## V6           0.549403
## V7           0.032704
## V8           0.342431
## V9           .       
## V10          0.001207
## V11          0.178996
## V12          .       
## V13          .       
## V14         -1.079993
## V15          .       
## V16          .       
## V17          .       
## V18          .       
## V19          .       
## V20         -1.061382
predict(cvfit, newx = x[1:5, ], s = "lambda.min")
##            1
## [1,] -1.3627
## [2,]  2.5737
## [3,]  0.5767
## [4,]  2.0063
## [5,]  1.5410

Users can control the folds used. Here we use the same folds so we can also select a value for \( \alpha \).

foldid = sample(1:10, size = length(y), replace = TRUE)
cv1 = cv.glmnet(x, y, foldid = foldid, alpha = 1)
cv.5 = cv.glmnet(x, y, foldid = foldid, alpha = 0.5)
cv0 = cv.glmnet(x, y, foldid = foldid, alpha = 0)

There are no built-in plot functions to put them all on the same plot, so we are on our own here:

par(mfrow = c(2, 2))
plot(cv1)
plot(cv.5)
plot(cv0)
plot(log(cv1$lambda), cv1$cvm, pch = 19, col = "red", xlab = "log(Lambda)", 
    ylab = cv1$name)
points(log(cv.5$lambda), cv.5$cvm, pch = 19, col = "grey")
points(log(cv0$lambda), cv0$cvm, pch = 19, col = "blue")
legend("topleft", legend = c("alpha= 1", "alpha= .5", "alpha 0"), pch = 19, 
    col = c("red", "grey", "blue"))

plot of chunk unnamed-chunk-25

We see that lasso (alpha=1) does about the best here. We also see that the range of lambdas used differs with alpha.

Coefficient upper and lower bounds

These are recently added features that enhance the scope of the models. Suppose we want to fit our model, but limit the coefficients to be bigger than -0.7 and less than 0.5. This is easily achieved via the upper.limits and lower.limits arguments:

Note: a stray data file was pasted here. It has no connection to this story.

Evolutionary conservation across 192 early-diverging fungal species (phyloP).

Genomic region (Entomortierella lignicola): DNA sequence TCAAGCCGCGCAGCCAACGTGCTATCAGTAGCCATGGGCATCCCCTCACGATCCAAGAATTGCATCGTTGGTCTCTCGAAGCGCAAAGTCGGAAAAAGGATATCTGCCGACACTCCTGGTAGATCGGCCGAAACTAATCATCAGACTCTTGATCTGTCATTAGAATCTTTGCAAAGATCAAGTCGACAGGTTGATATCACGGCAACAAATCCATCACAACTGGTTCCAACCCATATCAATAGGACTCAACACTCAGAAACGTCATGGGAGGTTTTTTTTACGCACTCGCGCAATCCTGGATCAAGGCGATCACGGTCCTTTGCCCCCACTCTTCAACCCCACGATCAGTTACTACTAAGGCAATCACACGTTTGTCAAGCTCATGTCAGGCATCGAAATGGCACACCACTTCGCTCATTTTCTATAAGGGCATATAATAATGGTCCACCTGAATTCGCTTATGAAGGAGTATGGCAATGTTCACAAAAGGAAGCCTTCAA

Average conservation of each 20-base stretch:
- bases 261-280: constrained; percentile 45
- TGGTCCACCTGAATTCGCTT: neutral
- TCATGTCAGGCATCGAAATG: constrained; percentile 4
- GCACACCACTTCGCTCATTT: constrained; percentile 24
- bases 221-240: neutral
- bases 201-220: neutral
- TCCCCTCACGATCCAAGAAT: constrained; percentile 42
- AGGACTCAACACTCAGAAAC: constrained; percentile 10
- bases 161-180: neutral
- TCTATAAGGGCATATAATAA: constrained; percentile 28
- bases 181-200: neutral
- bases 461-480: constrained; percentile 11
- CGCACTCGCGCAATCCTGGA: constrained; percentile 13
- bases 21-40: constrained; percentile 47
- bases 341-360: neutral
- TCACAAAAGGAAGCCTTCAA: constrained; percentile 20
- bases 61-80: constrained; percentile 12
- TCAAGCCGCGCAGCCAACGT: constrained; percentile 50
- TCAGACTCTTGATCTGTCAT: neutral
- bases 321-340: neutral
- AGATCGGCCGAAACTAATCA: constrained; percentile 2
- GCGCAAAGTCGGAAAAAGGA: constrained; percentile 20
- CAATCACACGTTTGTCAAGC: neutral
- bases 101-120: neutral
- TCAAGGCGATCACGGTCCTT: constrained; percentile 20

tfit = glmnet(x, y, lower = -0.7, upper = 0.5)
plot(tfit)

plot of chunk unnamed-chunk-26

These are rather arbitrary limits; often we want the coefficients to be positive, so we can set only lower.limit to be 0. (Note, the lower limit must be no bigger than zero, and the upper limit no smaller than zero.) These bounds can be a vector, with different values for each coefficient. If given as a scalar, the same number gets recycled for all.

Penalty factors

This argument allows users to apply separate penalty factors to each coefficient. Its default is 1 for each parameter, but other values can be specified. In particular, any variable with penalty.factor equal to zero is not penalized at all! Let \( v_j \) denote the penalty factor for \( j \) th variable. The penalty term becomes \[ \lambda \sum_{j=1}^p \boldsymbol{v_j} P_\alpha(\beta_j) = \lambda \sum_{j=1}^p \boldsymbol{v_j} \left[ (1-\alpha)\frac{1}{2} \beta_j^2 + \alpha |\beta_j| \right]. \] Note the penalty factors are internally rescaled to sum to nvars.